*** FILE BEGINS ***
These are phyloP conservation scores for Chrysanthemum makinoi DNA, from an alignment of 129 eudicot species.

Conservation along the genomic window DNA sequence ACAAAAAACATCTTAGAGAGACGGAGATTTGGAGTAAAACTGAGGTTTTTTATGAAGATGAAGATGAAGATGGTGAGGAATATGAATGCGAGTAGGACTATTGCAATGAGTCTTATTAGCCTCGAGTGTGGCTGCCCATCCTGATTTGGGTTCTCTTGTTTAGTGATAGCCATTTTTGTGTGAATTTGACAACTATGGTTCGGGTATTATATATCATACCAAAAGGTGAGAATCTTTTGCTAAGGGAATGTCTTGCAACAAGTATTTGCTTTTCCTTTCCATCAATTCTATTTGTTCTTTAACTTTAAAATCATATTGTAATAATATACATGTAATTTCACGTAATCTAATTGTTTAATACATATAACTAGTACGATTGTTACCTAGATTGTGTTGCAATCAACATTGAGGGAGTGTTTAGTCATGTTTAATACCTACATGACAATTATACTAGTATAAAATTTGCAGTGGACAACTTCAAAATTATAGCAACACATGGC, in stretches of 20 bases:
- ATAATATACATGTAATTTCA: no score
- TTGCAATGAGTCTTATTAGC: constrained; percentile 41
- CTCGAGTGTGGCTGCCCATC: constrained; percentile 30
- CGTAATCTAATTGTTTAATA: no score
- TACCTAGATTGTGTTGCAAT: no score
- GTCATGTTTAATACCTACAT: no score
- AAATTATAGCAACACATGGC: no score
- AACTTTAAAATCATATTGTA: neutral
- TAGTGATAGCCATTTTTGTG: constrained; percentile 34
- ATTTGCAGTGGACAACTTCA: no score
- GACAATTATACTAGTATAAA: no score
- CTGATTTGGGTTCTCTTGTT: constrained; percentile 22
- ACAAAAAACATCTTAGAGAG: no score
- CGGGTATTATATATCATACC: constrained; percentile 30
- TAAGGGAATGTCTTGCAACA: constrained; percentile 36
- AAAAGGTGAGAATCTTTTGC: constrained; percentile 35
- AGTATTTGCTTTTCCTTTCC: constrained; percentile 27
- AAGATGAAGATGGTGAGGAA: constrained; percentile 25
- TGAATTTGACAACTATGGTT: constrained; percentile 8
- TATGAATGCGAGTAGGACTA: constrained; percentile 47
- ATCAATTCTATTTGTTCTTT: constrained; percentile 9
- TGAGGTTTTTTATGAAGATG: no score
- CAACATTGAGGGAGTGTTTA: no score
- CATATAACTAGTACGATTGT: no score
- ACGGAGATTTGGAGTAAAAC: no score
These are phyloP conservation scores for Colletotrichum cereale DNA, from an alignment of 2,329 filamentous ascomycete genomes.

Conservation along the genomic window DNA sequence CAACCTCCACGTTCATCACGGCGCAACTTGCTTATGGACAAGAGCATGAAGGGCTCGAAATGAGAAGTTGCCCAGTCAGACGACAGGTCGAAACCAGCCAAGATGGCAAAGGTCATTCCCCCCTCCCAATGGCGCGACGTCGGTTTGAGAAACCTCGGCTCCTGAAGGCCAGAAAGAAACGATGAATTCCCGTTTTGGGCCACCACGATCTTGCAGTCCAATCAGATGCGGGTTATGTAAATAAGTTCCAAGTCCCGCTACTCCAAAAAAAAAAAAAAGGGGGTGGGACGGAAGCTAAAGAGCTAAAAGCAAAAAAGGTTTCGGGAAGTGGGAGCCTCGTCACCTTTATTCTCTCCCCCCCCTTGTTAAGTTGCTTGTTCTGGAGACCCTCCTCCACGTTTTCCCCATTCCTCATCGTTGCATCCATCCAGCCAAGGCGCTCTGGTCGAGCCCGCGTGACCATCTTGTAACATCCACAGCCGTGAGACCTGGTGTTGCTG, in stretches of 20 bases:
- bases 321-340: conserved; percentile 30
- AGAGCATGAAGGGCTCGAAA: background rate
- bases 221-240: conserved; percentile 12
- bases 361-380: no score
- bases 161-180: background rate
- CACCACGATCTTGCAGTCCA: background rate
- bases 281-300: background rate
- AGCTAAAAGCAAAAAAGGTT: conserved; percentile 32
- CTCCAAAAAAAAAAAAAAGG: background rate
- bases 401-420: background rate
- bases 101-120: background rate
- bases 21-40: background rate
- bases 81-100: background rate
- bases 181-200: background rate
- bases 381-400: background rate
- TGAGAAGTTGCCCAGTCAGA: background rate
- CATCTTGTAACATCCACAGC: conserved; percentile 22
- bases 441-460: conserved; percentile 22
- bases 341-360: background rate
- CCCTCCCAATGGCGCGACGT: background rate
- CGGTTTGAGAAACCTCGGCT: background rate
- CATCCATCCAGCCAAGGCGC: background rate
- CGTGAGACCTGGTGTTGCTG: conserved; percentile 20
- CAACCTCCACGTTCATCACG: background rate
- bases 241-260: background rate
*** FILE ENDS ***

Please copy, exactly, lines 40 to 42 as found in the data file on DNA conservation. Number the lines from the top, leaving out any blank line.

- bases 101-120: background rate
- bases 21-40: background rate
- bases 81-100: background rate